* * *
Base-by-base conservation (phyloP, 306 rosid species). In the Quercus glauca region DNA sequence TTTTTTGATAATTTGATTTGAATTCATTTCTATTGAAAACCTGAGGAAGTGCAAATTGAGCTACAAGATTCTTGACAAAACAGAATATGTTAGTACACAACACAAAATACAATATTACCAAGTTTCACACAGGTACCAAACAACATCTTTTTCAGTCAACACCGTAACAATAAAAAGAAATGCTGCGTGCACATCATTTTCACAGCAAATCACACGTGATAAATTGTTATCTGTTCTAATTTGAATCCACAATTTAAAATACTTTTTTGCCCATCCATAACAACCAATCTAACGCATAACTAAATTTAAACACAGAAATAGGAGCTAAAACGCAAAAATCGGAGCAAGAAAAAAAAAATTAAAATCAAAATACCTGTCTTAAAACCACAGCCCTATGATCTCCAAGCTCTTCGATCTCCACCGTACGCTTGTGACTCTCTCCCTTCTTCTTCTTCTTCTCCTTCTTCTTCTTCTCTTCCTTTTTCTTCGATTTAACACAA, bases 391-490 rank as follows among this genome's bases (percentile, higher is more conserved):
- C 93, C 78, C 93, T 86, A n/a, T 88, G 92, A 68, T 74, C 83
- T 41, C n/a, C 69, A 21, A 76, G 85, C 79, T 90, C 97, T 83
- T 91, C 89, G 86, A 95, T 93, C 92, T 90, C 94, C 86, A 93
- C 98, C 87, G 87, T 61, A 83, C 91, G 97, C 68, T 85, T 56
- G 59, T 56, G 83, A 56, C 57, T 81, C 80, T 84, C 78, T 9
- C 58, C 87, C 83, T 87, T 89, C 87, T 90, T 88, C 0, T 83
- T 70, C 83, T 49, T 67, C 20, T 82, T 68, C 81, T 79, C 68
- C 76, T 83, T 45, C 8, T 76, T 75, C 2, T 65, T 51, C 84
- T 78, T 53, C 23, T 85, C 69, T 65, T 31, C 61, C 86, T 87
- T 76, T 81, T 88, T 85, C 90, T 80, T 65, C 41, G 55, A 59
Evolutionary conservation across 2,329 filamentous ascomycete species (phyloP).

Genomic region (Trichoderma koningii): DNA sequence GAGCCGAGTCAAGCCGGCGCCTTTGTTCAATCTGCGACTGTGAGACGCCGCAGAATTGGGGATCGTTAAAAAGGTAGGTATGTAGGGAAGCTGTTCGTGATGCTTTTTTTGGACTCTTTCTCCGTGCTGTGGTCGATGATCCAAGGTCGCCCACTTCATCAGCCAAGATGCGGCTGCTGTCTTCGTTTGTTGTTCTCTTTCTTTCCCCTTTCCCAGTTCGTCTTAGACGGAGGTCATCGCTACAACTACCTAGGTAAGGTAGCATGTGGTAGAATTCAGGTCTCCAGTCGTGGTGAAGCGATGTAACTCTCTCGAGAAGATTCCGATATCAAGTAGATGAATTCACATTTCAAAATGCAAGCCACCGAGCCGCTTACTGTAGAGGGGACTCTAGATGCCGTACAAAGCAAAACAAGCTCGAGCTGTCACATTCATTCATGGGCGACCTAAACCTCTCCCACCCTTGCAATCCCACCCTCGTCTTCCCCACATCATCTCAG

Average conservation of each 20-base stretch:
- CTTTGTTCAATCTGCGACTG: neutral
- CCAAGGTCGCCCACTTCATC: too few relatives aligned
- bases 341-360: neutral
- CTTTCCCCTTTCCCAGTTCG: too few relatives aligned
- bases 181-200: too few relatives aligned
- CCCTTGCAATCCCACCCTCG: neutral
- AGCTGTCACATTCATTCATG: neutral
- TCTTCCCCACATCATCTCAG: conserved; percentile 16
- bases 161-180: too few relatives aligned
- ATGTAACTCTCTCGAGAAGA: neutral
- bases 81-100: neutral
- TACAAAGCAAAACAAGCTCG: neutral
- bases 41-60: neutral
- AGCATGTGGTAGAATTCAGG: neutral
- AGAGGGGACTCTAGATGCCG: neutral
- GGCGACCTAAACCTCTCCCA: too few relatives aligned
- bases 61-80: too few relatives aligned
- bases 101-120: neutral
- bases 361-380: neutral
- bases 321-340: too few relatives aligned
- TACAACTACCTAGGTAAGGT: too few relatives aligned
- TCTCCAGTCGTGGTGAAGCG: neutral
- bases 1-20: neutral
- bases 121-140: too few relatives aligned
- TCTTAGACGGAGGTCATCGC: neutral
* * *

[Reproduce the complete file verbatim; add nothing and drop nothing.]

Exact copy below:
Base-by-base conservation (phyloP, 306 rosid species). In the Quercus glauca region DNA sequence TTTTTTGATAATTTGATTTGAATTCATTTCTATTGAAAACCTGAGGAAGTGCAAATTGAGCTACAAGATTCTTGACAAAACAGAATATGTTAGTACACAACACAAAATACAATATTACCAAGTTTCACACAGGTACCAAACAACATCTTTTTCAGTCAACACCGTAACAATAAAAAGAAATGCTGCGTGCACATCATTTTCACAGCAAATCACACGTGATAAATTGTTATCTGTTCTAATTTGAATCCACAATTTAAAATACTTTTTTGCCCATCCATAACAACCAATCTAACGCATAACTAAATTTAAACACAGAAATAGGAGCTAAAACGCAAAAATCGGAGCAAGAAAAAAAAAATTAAAATCAAAATACCTGTCTTAAAACCACAGCCCTATGATCTCCAAGCTCTTCGATCTCCACCGTACGCTTGTGACTCTCTCCCTTCTTCTTCTTCTTCTCCTTCTTCTTCTTCTCTTCCTTTTTCTTCGATTTAACACAA, bases 391-490 rank as follows among this genome's bases (percentile, higher is more conserved):
- C 93, C 78, C 93, T 86, A n/a, T 88, G 92, A 68, T 74, C 83
- T 41, C n/a, C 69, A 21, A 76, G 85, C 79, T 90, C 97, T 83
- T 91, C 89, G 86, A 95, T 93, C 92, T 90, C 94, C 86, A 93
- C 98, C 87, G 87, T 61, A 83, C 91, G 97, C 68, T 85, T 56
- G 59, T 56, G 83, A 56, C 57, T 81, C 80, T 84, C 78, T 9
- C 58, C 87, C 83, T 87, T 89, C 87, T 90, T 88, C 0, T 83
- T 70, C 83, T 49, T 67, C 20, T 82, T 68, C 81, T 79, C 68
- C 76, T 83, T 45, C 8, T 76, T 75, C 2, T 65, T 51, C 84
- T 78, T 53, C 23, T 85, C 69, T 65, T 31, C 61, C 86, T 87
- T 76, T 81, T 88, T 85, C 90, T 80, T 65, C 41, G 55, A 59
Evolutionary conservation across 2,329 filamentous ascomycete species (phyloP).

Genomic region (Trichoderma koningii): DNA sequence GAGCCGAGTCAAGCCGGCGCCTTTGTTCAATCTGCGACTGTGAGACGCCGCAGAATTGGGGATCGTTAAAAAGGTAGGTATGTAGGGAAGCTGTTCGTGATGCTTTTTTTGGACTCTTTCTCCGTGCTGTGGTCGATGATCCAAGGTCGCCCACTTCATCAGCCAAGATGCGGCTGCTGTCTTCGTTTGTTGTTCTCTTTCTTTCCCCTTTCCCAGTTCGTCTTAGACGGAGGTCATCGCTACAACTACCTAGGTAAGGTAGCATGTGGTAGAATTCAGGTCTCCAGTCGTGGTGAAGCGATGTAACTCTCTCGAGAAGATTCCGATATCAAGTAGATGAATTCACATTTCAAAATGCAAGCCACCGAGCCGCTTACTGTAGAGGGGACTCTAGATGCCGTACAAAGCAAAACAAGCTCGAGCTGTCACATTCATTCATGGGCGACCTAAACCTCTCCCACCCTTGCAATCCCACCCTCGTCTTCCCCACATCATCTCAG

Average conservation of each 20-base stretch:
- CTTTGTTCAATCTGCGACTG: neutral
- CCAAGGTCGCCCACTTCATC: too few relatives aligned
- bases 341-360: neutral
- CTTTCCCCTTTCCCAGTTCG: too few relatives aligned
- bases 181-200: too few relatives aligned
- CCCTTGCAATCCCACCCTCG: neutral
- AGCTGTCACATTCATTCATG: neutral
- TCTTCCCCACATCATCTCAG: conserved; percentile 16
- bases 161-180: too few relatives aligned
- ATGTAACTCTCTCGAGAAGA: neutral
- bases 81-100: neutral
- TACAAAGCAAAACAAGCTCG: neutral
- bases 41-60: neutral
- AGCATGTGGTAGAATTCAGG: neutral
- AGAGGGGACTCTAGATGCCG: neutral
- GGCGACCTAAACCTCTCCCA: too few relatives aligned
- bases 61-80: too few relatives aligned
- bases 101-120: neutral
- bases 361-380: neutral
- bases 321-340: too few relatives aligned
- TACAACTACCTAGGTAAGGT: too few relatives aligned
- TCTCCAGTCGTGGTGAAGCG: neutral
- bases 1-20: neutral
- bases 121-140: too few relatives aligned
- TCTTAGACGGAGGTCATCGC: neutral